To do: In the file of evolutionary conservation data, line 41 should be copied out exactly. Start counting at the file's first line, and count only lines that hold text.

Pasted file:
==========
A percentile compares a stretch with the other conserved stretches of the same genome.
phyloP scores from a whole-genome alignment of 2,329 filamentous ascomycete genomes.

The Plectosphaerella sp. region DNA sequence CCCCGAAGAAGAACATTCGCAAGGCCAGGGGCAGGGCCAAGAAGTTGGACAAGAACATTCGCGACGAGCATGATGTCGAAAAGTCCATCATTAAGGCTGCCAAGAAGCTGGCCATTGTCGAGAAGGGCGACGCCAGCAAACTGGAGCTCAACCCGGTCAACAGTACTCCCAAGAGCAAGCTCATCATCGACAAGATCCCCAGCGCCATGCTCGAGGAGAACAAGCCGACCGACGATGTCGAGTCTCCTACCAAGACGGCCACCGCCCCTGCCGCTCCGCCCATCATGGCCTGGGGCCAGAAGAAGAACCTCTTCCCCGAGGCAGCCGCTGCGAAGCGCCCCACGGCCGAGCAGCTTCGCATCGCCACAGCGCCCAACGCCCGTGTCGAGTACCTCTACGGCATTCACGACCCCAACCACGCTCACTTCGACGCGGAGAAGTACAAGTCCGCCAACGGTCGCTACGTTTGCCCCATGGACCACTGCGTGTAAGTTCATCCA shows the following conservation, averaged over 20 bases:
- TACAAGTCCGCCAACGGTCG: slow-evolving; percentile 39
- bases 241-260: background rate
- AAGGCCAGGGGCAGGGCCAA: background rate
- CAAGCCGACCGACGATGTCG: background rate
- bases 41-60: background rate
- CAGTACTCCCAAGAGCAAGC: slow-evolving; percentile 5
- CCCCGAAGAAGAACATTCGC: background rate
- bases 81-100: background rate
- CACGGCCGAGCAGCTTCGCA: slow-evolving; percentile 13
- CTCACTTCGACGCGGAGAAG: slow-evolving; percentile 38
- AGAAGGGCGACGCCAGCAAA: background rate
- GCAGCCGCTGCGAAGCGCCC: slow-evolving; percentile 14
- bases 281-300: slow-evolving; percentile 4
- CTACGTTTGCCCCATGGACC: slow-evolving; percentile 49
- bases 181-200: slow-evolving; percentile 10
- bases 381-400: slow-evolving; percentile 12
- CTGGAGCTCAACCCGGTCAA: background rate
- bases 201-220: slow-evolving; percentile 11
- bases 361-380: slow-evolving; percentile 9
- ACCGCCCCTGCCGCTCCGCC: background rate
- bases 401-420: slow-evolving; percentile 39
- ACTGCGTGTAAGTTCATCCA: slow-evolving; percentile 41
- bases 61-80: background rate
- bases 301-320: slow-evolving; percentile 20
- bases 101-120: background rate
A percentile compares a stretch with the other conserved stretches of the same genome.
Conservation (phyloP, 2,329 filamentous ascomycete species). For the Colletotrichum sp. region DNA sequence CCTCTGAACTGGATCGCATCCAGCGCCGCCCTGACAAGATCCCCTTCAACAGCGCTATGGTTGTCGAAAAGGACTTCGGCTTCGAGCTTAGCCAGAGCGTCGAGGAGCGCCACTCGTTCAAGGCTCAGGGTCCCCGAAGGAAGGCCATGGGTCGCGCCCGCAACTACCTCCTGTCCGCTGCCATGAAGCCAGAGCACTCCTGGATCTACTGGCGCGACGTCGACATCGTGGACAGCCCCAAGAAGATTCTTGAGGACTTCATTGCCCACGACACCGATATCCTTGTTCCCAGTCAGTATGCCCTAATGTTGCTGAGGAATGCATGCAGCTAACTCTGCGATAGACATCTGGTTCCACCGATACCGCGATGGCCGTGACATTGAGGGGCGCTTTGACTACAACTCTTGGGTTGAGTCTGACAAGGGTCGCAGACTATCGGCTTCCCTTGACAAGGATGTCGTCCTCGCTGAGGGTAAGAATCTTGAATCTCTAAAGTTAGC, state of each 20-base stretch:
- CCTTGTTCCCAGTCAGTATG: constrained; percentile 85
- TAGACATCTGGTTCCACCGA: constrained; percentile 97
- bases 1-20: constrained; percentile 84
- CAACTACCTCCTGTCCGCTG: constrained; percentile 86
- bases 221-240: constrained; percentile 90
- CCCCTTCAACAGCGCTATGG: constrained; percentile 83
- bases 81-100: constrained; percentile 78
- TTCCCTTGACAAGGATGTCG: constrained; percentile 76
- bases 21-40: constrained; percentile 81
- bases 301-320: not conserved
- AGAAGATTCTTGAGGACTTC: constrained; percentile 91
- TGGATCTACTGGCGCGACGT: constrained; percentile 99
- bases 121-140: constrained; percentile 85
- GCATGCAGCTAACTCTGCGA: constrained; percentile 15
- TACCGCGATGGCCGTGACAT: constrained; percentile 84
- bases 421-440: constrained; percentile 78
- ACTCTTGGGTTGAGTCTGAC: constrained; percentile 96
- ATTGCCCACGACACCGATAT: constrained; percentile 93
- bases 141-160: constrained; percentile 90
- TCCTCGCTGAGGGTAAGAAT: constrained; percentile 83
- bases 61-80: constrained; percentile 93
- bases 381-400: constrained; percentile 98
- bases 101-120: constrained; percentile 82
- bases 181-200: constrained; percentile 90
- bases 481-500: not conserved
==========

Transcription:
- AGAAGATTCTTGAGGACTTC: constrained; percentile 91